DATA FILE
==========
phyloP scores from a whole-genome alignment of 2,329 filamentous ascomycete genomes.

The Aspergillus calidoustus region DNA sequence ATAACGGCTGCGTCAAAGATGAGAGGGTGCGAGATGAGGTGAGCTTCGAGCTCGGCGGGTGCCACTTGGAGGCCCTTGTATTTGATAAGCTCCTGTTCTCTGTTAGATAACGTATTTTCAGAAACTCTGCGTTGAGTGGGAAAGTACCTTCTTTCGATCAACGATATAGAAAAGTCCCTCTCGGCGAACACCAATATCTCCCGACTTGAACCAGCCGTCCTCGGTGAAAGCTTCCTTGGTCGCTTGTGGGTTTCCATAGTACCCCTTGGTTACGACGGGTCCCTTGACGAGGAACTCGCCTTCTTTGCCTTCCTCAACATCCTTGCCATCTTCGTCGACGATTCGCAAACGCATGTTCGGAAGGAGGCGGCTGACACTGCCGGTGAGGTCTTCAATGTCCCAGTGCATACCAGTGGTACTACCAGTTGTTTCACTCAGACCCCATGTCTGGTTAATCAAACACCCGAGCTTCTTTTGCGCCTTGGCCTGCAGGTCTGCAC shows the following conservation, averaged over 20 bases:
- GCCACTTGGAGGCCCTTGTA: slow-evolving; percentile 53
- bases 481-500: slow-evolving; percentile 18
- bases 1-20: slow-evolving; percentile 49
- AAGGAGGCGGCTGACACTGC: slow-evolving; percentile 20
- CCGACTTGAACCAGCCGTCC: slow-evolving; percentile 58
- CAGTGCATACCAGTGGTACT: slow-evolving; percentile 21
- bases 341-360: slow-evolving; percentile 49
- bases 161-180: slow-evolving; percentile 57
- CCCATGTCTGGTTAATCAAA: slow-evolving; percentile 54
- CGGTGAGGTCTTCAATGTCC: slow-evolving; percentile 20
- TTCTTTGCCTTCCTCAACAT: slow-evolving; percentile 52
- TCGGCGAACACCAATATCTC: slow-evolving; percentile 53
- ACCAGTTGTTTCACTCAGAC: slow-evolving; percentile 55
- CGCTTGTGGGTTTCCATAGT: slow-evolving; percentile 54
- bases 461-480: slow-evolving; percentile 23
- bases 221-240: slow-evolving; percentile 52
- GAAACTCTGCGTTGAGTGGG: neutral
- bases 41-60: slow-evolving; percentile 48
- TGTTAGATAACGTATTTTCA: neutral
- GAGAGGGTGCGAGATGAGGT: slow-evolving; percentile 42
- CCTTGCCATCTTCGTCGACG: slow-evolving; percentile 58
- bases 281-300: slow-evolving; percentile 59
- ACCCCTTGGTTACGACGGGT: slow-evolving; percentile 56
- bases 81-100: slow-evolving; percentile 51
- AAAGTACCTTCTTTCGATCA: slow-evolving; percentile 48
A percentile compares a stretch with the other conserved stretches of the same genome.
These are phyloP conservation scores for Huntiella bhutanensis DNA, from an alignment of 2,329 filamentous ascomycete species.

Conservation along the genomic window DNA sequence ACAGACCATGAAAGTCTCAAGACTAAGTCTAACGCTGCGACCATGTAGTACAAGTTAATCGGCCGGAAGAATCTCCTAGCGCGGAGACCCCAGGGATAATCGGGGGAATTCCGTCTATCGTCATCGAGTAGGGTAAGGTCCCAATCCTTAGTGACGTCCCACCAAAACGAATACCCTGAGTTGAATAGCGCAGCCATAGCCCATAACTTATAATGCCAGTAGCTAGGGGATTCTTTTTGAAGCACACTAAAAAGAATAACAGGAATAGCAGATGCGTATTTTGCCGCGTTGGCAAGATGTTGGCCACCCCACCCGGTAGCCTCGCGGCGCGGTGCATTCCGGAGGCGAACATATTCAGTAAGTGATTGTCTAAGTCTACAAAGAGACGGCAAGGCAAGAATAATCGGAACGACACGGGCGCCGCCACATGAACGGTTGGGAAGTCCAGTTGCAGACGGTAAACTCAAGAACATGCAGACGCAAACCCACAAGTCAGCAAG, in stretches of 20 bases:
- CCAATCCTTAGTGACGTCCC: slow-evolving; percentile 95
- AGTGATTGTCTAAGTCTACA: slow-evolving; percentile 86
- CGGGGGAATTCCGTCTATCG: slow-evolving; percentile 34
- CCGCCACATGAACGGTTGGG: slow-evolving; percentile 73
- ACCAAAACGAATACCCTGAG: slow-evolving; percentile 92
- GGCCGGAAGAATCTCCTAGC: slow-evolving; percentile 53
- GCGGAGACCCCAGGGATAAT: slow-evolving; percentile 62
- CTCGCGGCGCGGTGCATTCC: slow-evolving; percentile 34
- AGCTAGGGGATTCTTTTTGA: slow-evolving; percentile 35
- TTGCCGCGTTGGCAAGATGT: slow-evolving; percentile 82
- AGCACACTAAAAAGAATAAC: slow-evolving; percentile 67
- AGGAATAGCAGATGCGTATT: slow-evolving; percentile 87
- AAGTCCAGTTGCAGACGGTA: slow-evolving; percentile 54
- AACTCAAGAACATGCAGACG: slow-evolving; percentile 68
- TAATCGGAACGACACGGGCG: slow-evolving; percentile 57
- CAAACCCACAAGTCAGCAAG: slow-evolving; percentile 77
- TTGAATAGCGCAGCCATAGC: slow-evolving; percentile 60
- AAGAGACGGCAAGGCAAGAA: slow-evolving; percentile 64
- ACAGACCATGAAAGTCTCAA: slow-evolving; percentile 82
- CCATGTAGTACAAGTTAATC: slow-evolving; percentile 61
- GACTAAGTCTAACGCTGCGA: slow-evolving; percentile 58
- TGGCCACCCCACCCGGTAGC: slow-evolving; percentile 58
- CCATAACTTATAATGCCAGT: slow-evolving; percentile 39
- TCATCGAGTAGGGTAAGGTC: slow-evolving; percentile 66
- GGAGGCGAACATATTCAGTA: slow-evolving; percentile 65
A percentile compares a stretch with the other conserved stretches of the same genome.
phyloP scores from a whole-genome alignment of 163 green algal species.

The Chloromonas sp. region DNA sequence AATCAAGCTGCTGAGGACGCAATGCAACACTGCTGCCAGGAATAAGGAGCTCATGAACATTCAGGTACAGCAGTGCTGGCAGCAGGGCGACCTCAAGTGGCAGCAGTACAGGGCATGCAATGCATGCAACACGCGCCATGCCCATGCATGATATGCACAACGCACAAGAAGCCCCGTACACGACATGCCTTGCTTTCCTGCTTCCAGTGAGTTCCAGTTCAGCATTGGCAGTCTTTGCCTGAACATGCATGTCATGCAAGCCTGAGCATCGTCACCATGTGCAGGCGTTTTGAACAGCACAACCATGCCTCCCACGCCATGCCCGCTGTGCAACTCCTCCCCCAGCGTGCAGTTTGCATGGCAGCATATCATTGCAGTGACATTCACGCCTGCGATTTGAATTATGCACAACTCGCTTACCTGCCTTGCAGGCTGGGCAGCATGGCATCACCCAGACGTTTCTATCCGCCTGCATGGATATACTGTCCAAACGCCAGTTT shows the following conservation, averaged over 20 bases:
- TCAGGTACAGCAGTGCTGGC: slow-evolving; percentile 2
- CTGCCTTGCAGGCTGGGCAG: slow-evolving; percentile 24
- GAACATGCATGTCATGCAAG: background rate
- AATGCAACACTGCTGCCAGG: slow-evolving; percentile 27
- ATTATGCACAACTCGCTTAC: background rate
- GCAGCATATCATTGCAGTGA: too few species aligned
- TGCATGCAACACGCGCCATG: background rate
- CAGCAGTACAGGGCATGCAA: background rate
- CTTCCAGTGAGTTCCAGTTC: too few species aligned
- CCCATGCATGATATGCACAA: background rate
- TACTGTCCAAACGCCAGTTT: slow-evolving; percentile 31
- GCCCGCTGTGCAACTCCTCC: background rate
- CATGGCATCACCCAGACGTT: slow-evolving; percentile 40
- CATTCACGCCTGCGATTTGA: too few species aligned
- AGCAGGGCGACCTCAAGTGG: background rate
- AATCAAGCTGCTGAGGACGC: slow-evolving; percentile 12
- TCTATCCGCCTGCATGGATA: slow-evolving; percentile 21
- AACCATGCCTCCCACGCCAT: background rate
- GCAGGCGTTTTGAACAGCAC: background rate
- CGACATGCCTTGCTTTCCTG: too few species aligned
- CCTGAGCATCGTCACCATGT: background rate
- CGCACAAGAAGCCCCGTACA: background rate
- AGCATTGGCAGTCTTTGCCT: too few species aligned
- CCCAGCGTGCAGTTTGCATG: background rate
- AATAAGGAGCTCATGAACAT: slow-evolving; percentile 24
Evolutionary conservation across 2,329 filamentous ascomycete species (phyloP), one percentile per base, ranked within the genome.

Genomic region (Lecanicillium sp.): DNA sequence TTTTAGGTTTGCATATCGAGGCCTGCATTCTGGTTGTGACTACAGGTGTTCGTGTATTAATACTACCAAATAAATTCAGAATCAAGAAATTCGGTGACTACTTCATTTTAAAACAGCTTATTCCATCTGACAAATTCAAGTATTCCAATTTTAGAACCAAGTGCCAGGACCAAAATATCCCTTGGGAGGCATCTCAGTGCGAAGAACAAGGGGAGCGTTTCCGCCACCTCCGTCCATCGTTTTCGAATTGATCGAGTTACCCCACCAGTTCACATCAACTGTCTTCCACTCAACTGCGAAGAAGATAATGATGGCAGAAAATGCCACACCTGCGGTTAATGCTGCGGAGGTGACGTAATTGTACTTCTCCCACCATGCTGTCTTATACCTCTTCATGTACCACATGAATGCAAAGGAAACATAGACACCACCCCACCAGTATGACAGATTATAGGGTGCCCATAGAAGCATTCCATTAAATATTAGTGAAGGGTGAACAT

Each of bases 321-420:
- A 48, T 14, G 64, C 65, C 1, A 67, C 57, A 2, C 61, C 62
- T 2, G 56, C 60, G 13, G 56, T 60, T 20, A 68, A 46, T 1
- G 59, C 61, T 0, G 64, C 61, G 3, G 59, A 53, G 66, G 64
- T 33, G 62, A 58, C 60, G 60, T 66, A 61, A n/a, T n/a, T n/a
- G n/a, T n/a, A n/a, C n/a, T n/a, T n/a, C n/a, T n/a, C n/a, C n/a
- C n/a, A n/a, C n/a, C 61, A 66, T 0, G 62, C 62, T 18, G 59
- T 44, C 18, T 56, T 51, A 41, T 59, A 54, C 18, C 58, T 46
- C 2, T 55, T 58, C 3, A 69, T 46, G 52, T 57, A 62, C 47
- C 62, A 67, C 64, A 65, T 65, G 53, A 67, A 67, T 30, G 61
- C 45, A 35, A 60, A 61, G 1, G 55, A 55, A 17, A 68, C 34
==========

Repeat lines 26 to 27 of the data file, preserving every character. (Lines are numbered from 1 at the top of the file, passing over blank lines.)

- bases 81-100: slow-evolving; percentile 51
- AAAGTACCTTCTTTCGATCA: slow-evolving; percentile 48